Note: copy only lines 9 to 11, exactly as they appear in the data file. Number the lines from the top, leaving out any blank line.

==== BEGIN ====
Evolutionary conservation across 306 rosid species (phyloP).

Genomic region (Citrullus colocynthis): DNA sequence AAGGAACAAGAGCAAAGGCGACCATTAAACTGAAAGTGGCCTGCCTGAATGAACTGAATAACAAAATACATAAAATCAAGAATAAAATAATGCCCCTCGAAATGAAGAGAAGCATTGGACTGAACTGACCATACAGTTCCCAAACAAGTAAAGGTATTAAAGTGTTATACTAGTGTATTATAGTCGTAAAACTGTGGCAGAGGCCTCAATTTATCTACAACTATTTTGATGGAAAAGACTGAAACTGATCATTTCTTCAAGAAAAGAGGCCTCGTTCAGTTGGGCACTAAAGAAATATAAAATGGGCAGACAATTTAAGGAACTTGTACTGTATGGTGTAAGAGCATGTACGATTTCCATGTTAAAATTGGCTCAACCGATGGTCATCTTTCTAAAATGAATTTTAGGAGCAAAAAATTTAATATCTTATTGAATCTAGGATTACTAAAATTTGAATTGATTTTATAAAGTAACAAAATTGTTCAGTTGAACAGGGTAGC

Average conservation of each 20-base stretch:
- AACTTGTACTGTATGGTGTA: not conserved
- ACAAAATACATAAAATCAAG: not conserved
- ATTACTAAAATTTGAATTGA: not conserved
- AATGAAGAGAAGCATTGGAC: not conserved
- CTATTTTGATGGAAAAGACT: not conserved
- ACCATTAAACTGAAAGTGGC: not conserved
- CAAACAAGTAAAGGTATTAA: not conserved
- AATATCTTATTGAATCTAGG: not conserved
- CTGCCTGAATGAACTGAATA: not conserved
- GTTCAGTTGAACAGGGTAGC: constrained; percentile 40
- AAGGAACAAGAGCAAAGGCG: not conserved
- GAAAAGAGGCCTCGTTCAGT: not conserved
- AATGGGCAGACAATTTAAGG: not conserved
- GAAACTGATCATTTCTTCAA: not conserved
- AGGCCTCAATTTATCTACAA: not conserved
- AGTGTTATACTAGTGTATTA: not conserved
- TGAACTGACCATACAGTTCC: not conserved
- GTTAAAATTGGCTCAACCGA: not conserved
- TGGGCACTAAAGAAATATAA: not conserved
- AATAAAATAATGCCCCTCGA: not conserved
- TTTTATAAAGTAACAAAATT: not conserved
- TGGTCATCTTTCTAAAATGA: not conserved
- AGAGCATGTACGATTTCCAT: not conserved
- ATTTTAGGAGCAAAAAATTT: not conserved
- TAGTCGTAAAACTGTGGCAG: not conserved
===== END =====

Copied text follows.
- ACCATTAAACTGAAAGTGGC: not conserved
- CAAACAAGTAAAGGTATTAA: not conserved
- AATATCTTATTGAATCTAGG: not conserved